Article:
A similar problem afflicts The Normal Heart – less problematic in its first performances, during which its purpose was rather different, but concerning now. The play is not completely without critique; newspaper owners are blamed for their silence, Kramer exposes the ostracising doctors could suffer for speaking out, and Reagan hardly gets off lightly. Yet the play largely assumes the awfulness of those with political power rather than unpicking it, instead surveying the internal dynamics of a community divided in fear. The suffering is heartrendingly visceral, but the characterisation feels somewhat thin – though there are terrific turns from Ben Daniels, Daniel Monks and Danny Lee Wynter in particular. The play lionises its lead’s singular fight for gay men to take individual responsibility for their actions, and essentially give up having sex. The result is a dialectical struggle between protagonist Ned Weeks’ anti-sex rationalism and the gay liberationist perspective, which locates gay sex itself as a site of political struggle. Thus, the very act is a form of praxis. At other points, the oppositional conflict is between Ned the vocal campaigner and the public silence of the closeted. Yet this feels like it lets the wrong people off the hook. The source of the shame never quite enters the frame. Ned’s individualistic campaigning feels a little misdirected and even ill-timed amid another pandemic in which individual responsibility has been used to divert criticism from government inaction.
Perhaps what feels most unfortunate about this production is the timing. Though originally scheduled to commemorate the 35th anniversary of the play, the Coronavirus pandemic delayed its appearance and gave it a grimly ironic parallel. However, it also makes the production feel like a sometimes-odd attempt at meta-journalism. There are points where the comparison feels somewhat apposite, and others where it just doesn’t work at all. Arifa Akbar rightly notes one of the major differences in The Guardian. Ned Weeks says that ‘We are living an epidemic while the rest of the world is going on around us. We are living a war while they are living in peace-time.’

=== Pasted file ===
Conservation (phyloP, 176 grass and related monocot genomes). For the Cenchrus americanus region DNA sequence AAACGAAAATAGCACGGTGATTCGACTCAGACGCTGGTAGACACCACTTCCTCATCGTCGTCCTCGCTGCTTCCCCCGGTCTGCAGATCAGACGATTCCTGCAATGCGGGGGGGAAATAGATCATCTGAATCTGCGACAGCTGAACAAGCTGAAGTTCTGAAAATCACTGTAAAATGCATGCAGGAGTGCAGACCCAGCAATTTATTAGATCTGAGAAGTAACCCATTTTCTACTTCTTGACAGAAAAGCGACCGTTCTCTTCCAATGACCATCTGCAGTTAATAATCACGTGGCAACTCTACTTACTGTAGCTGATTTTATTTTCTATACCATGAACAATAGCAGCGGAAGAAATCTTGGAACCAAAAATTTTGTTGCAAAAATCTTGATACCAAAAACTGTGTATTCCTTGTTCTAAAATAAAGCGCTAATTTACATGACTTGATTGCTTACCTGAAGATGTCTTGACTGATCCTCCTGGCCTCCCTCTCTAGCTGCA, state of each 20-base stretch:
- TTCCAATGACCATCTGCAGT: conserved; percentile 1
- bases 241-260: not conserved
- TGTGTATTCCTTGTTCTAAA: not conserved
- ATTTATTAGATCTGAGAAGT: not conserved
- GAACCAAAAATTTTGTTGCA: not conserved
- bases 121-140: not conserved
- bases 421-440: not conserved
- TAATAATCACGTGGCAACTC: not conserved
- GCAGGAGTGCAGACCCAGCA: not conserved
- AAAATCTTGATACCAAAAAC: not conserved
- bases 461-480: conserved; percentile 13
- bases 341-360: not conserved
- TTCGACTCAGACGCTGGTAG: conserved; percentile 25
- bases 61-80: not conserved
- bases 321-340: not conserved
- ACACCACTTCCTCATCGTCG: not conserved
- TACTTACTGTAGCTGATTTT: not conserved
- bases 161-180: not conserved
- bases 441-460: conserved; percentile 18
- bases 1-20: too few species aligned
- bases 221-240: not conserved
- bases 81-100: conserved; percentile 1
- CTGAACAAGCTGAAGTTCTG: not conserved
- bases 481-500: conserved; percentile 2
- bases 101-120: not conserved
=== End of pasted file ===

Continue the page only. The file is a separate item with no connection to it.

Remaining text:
Yet parts of the play feel frustratingly generalised. What appears to have been so effective in the original production is blunted here. The list of names was both memorial and journalism, whilst Kramer clearly is asking the audience to listen and to help him seek justice. Replacing the list of names with a flame is just one way the play has become less specific. If one so wished, the flame could be read as a more sweeping remembrance for the casualties of Coronavirus, or more cynically as an empty expression of LGBTQ solidarity without any commitment to present-day advocacy or struggle.
Ultimately, as the problems of Seven Streams remind us, an act of memorial must know who it is designed for – both living and dead. Dominic Cooke’s production does present the raw horror of the AIDS crisis. The reveal of a dark lesion upon a character’s body generates a sudden, seismic shift in tone here just as a similar moment does in Tony Kushner’s Angels in America. That such a scene remains shocking rather than a formal cliché is a testament to the lack of such stories in the intervening 36 years. However, this production seems sparse, unmoored from its time period, yet also curiously dated. Is this a play remembering the tragedy of the AIDS pandemic, a rallying cry against contemporary crises in the LGBTQ community (see Hailey Bachrach’s excellent piece in Exeunt), or an attempt to understand our current circumstances living with Coronavirus? Perhaps these are the wrong questions to be asking, but the uncertainty of this production’s purpose cannot help but prompt them.
The Normal HeartWritten by Larry Kramer, Directed by Dominic Cooke, Starring Ben Daniels, Robert Bowman, Richard Cant, Liz Carr, Dino Fetscher, Daniel Krikler, Daniel Monks, Elander Moore, Luke Norris, Henry Nott, Jonathan Dryden Taylor, Samuel Thomas, Danny Lee Wynter
Reviewed 30th September 2021